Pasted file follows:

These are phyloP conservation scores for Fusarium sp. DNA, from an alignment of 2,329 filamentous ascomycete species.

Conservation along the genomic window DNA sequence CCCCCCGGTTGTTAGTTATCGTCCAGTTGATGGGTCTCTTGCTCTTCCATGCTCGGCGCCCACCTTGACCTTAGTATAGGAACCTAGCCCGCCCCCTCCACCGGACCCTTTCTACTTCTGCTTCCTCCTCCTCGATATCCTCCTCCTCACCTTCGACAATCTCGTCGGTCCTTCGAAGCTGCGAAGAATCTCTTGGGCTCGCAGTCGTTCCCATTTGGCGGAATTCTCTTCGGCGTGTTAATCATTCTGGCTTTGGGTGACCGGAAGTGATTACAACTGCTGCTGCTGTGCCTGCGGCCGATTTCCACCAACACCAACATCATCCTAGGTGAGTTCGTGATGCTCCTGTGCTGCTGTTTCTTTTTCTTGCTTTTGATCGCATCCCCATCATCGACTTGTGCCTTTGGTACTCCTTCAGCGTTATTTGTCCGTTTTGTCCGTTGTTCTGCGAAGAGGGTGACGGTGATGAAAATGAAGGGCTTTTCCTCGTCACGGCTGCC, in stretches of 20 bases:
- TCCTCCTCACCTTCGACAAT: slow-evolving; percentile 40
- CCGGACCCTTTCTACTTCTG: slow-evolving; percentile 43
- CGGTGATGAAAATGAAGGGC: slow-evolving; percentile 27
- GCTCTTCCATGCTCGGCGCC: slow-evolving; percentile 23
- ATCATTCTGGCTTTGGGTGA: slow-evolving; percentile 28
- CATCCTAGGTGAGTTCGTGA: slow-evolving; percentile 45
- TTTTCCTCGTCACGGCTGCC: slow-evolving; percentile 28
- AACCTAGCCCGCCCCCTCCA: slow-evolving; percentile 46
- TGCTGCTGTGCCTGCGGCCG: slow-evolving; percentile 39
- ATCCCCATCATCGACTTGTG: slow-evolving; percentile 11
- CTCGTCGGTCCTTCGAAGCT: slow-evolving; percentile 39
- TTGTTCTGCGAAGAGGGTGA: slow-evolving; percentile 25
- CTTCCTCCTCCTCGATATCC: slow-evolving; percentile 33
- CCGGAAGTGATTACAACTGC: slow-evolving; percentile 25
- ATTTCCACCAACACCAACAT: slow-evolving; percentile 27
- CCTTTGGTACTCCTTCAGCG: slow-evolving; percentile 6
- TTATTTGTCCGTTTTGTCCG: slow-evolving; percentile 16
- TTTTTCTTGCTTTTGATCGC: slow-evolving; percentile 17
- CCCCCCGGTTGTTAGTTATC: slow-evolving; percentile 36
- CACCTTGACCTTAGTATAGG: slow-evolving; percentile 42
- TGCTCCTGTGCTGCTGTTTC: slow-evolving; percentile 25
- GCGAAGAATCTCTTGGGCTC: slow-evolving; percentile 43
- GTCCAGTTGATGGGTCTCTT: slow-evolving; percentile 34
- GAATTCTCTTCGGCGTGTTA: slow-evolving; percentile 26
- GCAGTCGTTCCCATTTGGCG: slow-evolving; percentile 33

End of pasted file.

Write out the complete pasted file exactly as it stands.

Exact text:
These are phyloP conservation scores for Fusarium sp. DNA, from an alignment of 2,329 filamentous ascomycete species.

Conservation along the genomic window DNA sequence CCCCCCGGTTGTTAGTTATCGTCCAGTTGATGGGTCTCTTGCTCTTCCATGCTCGGCGCCCACCTTGACCTTAGTATAGGAACCTAGCCCGCCCCCTCCACCGGACCCTTTCTACTTCTGCTTCCTCCTCCTCGATATCCTCCTCCTCACCTTCGACAATCTCGTCGGTCCTTCGAAGCTGCGAAGAATCTCTTGGGCTCGCAGTCGTTCCCATTTGGCGGAATTCTCTTCGGCGTGTTAATCATTCTGGCTTTGGGTGACCGGAAGTGATTACAACTGCTGCTGCTGTGCCTGCGGCCGATTTCCACCAACACCAACATCATCCTAGGTGAGTTCGTGATGCTCCTGTGCTGCTGTTTCTTTTTCTTGCTTTTGATCGCATCCCCATCATCGACTTGTGCCTTTGGTACTCCTTCAGCGTTATTTGTCCGTTTTGTCCGTTGTTCTGCGAAGAGGGTGACGGTGATGAAAATGAAGGGCTTTTCCTCGTCACGGCTGCC, in stretches of 20 bases:
- TCCTCCTCACCTTCGACAAT: slow-evolving; percentile 40
- CCGGACCCTTTCTACTTCTG: slow-evolving; percentile 43
- CGGTGATGAAAATGAAGGGC: slow-evolving; percentile 27
- GCTCTTCCATGCTCGGCGCC: slow-evolving; percentile 23
- ATCATTCTGGCTTTGGGTGA: slow-evolving; percentile 28
- CATCCTAGGTGAGTTCGTGA: slow-evolving; percentile 45
- TTTTCCTCGTCACGGCTGCC: slow-evolving; percentile 28
- AACCTAGCCCGCCCCCTCCA: slow-evolving; percentile 46
- TGCTGCTGTGCCTGCGGCCG: slow-evolving; percentile 39
- ATCCCCATCATCGACTTGTG: slow-evolving; percentile 11
- CTCGTCGGTCCTTCGAAGCT: slow-evolving; percentile 39
- TTGTTCTGCGAAGAGGGTGA: slow-evolving; percentile 25
- CTTCCTCCTCCTCGATATCC: slow-evolving; percentile 33
- CCGGAAGTGATTACAACTGC: slow-evolving; percentile 25
- ATTTCCACCAACACCAACAT: slow-evolving; percentile 27
- CCTTTGGTACTCCTTCAGCG: slow-evolving; percentile 6
- TTATTTGTCCGTTTTGTCCG: slow-evolving; percentile 16
- TTTTTCTTGCTTTTGATCGC: slow-evolving; percentile 17
- CCCCCCGGTTGTTAGTTATC: slow-evolving; percentile 36
- CACCTTGACCTTAGTATAGG: slow-evolving; percentile 42
- TGCTCCTGTGCTGCTGTTTC: slow-evolving; percentile 25
- GCGAAGAATCTCTTGGGCTC: slow-evolving; percentile 43
- GTCCAGTTGATGGGTCTCTT: slow-evolving; percentile 34
- GAATTCTCTTCGGCGTGTTA: slow-evolving; percentile 26
- GCAGTCGTTCCCATTTGGCG: slow-evolving; percentile 33